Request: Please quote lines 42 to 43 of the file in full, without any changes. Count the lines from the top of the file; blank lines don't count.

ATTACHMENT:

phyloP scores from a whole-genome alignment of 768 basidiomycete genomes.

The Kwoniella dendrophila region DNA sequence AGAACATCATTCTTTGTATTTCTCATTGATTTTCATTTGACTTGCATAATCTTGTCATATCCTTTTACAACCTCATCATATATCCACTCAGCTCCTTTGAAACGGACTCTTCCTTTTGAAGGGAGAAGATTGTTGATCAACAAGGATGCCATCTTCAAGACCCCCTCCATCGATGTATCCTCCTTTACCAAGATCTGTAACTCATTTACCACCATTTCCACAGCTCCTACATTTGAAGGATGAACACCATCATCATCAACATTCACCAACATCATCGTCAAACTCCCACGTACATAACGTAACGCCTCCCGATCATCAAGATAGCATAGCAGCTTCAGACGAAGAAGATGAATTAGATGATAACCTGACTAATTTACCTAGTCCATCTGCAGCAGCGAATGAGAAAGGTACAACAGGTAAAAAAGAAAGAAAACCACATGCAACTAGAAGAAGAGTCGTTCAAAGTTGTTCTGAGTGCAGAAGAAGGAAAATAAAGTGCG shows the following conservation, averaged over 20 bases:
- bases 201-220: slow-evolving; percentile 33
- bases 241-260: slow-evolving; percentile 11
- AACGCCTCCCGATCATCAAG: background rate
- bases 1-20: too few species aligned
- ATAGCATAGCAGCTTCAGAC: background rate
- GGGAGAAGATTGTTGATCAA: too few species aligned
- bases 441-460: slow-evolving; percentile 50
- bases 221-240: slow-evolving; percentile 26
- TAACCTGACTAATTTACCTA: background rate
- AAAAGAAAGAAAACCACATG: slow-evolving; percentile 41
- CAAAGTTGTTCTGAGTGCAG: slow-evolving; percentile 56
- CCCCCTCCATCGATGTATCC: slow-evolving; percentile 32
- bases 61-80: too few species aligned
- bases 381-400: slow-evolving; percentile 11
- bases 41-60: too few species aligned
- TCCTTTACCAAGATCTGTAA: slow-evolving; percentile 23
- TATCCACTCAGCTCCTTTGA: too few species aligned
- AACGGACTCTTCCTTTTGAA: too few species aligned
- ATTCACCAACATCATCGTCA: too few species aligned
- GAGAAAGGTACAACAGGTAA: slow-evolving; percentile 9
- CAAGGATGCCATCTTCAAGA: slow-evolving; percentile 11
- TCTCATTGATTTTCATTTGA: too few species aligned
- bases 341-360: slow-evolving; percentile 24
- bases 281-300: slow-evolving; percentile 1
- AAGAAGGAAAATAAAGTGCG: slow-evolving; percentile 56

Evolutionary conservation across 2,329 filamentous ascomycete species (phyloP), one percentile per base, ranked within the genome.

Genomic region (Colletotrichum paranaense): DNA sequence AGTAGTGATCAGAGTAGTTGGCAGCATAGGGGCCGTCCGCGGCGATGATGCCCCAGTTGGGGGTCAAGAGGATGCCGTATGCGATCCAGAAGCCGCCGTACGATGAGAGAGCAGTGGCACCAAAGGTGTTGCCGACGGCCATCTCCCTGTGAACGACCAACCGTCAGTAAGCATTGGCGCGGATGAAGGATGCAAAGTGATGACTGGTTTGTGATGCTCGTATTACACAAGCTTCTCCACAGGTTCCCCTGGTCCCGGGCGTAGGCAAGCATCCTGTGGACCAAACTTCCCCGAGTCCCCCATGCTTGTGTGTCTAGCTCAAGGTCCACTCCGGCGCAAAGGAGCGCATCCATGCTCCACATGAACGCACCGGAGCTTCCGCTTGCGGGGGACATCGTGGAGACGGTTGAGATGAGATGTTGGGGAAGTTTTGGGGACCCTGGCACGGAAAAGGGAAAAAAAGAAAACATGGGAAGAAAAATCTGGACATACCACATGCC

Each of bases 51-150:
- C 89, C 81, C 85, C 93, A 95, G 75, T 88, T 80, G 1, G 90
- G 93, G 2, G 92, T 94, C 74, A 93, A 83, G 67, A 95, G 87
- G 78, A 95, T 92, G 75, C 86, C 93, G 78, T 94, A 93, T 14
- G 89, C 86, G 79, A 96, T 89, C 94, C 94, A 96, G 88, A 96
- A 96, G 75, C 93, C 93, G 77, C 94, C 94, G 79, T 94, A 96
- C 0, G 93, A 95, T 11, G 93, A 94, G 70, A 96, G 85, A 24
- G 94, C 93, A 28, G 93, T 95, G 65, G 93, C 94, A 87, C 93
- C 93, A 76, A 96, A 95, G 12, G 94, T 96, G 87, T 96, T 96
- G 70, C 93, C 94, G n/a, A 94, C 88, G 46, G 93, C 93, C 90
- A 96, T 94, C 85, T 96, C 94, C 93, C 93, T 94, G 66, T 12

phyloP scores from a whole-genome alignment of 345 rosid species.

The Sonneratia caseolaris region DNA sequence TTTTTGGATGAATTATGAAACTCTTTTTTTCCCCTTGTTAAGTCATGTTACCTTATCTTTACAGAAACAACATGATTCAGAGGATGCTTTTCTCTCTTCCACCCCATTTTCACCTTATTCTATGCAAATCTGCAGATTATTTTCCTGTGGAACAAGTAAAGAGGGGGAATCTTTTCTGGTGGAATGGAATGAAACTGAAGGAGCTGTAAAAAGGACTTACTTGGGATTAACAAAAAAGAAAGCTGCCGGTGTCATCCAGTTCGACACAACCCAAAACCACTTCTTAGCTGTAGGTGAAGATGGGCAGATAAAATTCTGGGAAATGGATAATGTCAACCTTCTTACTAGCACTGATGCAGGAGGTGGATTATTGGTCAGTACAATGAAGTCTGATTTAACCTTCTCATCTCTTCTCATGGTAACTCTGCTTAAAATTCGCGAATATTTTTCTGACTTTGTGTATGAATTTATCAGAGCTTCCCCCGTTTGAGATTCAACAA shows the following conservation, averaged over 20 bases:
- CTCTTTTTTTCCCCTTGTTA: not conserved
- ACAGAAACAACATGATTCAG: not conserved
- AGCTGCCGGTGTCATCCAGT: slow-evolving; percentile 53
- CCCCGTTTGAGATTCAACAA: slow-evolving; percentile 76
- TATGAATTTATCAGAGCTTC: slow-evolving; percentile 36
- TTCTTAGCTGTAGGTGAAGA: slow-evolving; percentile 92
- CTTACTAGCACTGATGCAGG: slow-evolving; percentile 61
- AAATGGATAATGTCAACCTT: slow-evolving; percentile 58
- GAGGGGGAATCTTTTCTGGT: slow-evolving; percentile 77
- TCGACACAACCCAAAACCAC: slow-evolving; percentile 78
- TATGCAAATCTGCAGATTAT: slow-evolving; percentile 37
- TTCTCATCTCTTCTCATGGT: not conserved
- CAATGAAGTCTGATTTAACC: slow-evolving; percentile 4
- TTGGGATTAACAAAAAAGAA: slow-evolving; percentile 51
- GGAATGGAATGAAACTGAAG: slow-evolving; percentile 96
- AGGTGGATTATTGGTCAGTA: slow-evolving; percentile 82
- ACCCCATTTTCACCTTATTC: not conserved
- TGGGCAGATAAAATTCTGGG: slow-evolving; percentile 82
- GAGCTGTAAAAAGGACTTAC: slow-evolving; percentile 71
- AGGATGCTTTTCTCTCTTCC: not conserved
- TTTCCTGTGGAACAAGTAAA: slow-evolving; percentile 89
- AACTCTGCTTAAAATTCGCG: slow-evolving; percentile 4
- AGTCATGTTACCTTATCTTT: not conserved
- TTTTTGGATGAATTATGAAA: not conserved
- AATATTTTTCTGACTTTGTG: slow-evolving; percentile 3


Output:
The Sonneratia caseolaris region DNA sequence TTTTTGGATGAATTATGAAACTCTTTTTTTCCCCTTGTTAAGTCATGTTACCTTATCTTTACAGAAACAACATGATTCAGAGGATGCTTTTCTCTCTTCCACCCCATTTTCACCTTATTCTATGCAAATCTGCAGATTATTTTCCTGTGGAACAAGTAAAGAGGGGGAATCTTTTCTGGTGGAATGGAATGAAACTGAAGGAGCTGTAAAAAGGACTTACTTGGGATTAACAAAAAAGAAAGCTGCCGGTGTCATCCAGTTCGACACAACCCAAAACCACTTCTTAGCTGTAGGTGAAGATGGGCAGATAAAATTCTGGGAAATGGATAATGTCAACCTTCTTACTAGCACTGATGCAGGAGGTGGATTATTGGTCAGTACAATGAAGTCTGATTTAACCTTCTCATCTCTTCTCATGGTAACTCTGCTTAAAATTCGCGAATATTTTTCTGACTTTGTGTATGAATTTATCAGAGCTTCCCCCGTTTGAGATTCAACAA shows the following conservation, averaged over 20 bases:
- CTCTTTTTTTCCCCTTGTTA: not conserved